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By Kara Herlihy
The renting years -- known to Twenty-Something's as a housing black hole where apartments are found or lost over the inclusion of utilities (and roommates are a necessity) -- might be described as the years between or before college and reaching 30 years old.
Those are the years when young people typically begin working, taking entry-level jobs or trying their hand at employment by working seasonally at summer or winter jobs. And in The Valley (and beyond) those are the years when housing is often catch as catch can, with people struggling to cover rent, transportation, utilities and groceries. But is the issue of housing worse in The Valley than elsewhere in Vermont or the country?
In the Valley, affordable housing is a tough proposition -- for many it is impossible.
THREE TYPES OF RENTERS
There are three types of renters in The Valley. The first are the full-time year-round renters who live and work here. Second are the part-time seasonal renters most often found working at the ski areas or associated businesses. Remaining are the part-time seasonal renters -- most of whom are vacationers from flatter lands.
Living in The Valley is costly, and the numbers are quite telling.
A sampling of classified ads for housing rentals from one issue of The Valley Reporter shows that the average rate for a two bedroom apartment in The Valley is $895 per month -- no surprise, above the state average of $797. (Utilities were not taken into consideration.)
State and federal guidelines call for housing costs to range between 25 and 30 percent of monthly/annual income. A worker earning $25,000 and paying 30 percent of his/her income for housing could pay $7,500 annually, or $625 per month.
Someone earning $35,000 could pay $10,500 (30 percent) of his/her income and afford housing costing $875 a month.
However, the average annual in 2006 in Valley towns falls below $35,000 and $25,000. According to Central Vermont Chamber of Commerce 2007 Community profile, the average annual wage in Warren in 2006 was $17,101. That wage in Waitsfield was $30,988. In Fayston, the average annual wage was $29,920. In Moretown the average annual wage was $44,717. Duxbury's was $35,584 and Waterbury's was $39,800.
That same profile exports that a Vermont household needs to earn $31,897 to afford fair market rent of $797 per month. With Valley averages almost $100 higher per month, based on an informal survey of classified ads for housing in <MI>The Valley Reporter<D>, it's no wonder young workers complain about the high cost of living and the lack of affordable housing.
In a 2006 report to its members, the Mad River Valley Planning District reports, "The Valley falls short of being affordable; meaning the average house in any of the three towns is not affordable to the average household. Our 2006 housing study indicates a current unmet need of 54 rental units, 38 units of elderly housing, a need that will escalate over the coming years."
The problem is not tied solely to The Valley; it is a statewide trend where living and working in Vermont has become nearly impossible for the youth that grew up here.
FAIR MARKET RENT
"The average Fair Market Rent for a modest two-bedroom apartment in Vermont reached $797 in 2006, a 10 percent increase since the year before and a 42 percent increase since 1996," according to Central Vermont Community Profile (CVCP).
"Vermont had the tightest rental housing markets in the nation in 2006. The rental vacancy rate was 3.6 percent. The state's most recent housing needs assessment showed Vermont has a shortage of 21,000 affordable rental units and will need 12,300 more owner-occupied units by 2010," according to the CVCP.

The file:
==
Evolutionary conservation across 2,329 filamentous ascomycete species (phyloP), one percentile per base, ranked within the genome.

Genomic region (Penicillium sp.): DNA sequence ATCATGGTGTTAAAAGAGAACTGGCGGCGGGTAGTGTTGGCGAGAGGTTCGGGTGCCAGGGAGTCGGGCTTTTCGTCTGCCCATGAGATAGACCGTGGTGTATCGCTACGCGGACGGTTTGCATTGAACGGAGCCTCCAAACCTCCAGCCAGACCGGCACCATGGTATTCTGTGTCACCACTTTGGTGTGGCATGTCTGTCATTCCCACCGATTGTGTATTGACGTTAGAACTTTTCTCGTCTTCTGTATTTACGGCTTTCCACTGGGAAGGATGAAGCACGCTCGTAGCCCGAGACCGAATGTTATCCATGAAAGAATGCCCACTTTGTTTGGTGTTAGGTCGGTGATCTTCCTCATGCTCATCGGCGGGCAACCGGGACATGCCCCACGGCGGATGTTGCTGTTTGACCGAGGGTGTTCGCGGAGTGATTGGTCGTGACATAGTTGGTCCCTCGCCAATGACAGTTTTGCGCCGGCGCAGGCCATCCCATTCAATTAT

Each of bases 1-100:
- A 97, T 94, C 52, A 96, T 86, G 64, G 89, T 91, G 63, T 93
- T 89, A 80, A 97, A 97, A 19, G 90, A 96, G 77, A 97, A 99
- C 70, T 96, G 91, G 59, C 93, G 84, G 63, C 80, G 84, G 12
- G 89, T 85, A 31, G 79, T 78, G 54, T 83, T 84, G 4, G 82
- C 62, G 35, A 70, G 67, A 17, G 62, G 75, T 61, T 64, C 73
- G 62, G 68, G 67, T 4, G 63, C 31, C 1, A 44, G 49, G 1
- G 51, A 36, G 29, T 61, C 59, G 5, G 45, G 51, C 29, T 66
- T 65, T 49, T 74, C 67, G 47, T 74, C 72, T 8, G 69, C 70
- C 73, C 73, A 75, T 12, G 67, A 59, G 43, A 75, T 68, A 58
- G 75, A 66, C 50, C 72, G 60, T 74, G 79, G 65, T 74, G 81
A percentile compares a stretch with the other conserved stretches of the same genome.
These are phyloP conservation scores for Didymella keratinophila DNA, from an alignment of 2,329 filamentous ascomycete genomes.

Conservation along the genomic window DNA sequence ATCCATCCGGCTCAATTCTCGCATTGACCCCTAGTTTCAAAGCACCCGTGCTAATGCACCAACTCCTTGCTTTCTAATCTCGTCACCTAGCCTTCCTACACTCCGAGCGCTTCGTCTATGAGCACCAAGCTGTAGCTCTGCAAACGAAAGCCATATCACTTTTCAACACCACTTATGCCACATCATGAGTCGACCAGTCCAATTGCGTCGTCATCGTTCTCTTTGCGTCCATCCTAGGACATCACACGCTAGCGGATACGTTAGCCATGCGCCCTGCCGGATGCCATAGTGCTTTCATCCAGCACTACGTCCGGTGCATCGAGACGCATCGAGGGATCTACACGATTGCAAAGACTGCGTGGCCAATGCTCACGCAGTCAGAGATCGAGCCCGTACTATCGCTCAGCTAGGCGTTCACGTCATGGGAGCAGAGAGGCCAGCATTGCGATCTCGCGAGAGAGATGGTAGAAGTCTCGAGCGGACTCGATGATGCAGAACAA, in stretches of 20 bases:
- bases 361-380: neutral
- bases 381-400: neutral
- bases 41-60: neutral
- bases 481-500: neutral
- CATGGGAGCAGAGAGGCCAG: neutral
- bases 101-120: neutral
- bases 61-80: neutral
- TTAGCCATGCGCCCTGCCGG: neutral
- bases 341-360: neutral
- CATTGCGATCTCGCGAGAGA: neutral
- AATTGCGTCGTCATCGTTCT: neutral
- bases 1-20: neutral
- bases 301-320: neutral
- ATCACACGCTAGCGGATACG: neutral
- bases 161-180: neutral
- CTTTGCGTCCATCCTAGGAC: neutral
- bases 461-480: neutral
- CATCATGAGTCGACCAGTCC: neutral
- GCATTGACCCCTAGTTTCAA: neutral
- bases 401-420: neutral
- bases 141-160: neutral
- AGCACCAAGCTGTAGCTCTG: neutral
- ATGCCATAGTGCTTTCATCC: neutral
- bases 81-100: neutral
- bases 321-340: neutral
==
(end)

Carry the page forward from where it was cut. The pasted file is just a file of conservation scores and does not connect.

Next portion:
Owning a home doesn't look any easier.
Take Fayston -- the land of Sugarbush's Mount Ellen and Mad River Glen -- a resort town with an average annual wage of $28,920 in 2006, according to the Central Vermont Community Profile (CVCP). Take that number and sit it next to their average home sale price of $393,050.
The data speaks to what would be considered a statistical outlier, or anomaly in any other state, but Vermont is just that -- an exception to the rule. The seasonal economy in Vermont brings in droves of vacationers and, no surprise, second home buyers.
In Warren the gap is even bigger. The average annual wage is $17,101, with an average home sales price of $319,942 in 2006. The same factors apply in Warren, given its status as a resort town, home of Sugarbush's Lincoln Peak.
Moretown? Their average annual wage is $44,717, with an average home sales price of $189,056. And Moretown hosts a landfill and receives some $300,000 a year in tipping fees! Waitsfield's average annual wage is $30,988 with an average home sales price of $290,421 -- slightly more realistic but still a staggering statistical gap when considering a young person trying to get started in Vermont.
The aforementioned data is just the tip of the affordable housing iceberg. This is the first in a series of articles attempting to answer the question of why there are so few young people in The Valley. While it is easy to hide behind Vermont's increasingly high tax rates, there are many other factors that are helping chase the young people out of state.
Jobs seem to be disappearing to other communities (Green Mountain Coffee Roasters, Mad River Canoe, Northern Power, Black Diamond) and seasonal jobs are no longer filled by the trusty ski bum. Rather, seasonal employers now hire seasonal workers from overseas, for a variety of reasons. And finally, there's no place for young people to congregate for socializing and nightlife and there's no public transit. No jobs, no housing, no social outlets, no transportation = no young people.
Next week The Valley Reporter will examine the demographics of who lives in The Valley today (compared to the heyday of the ski-bum era) and where those people work (or in the case of older residents -- don't work).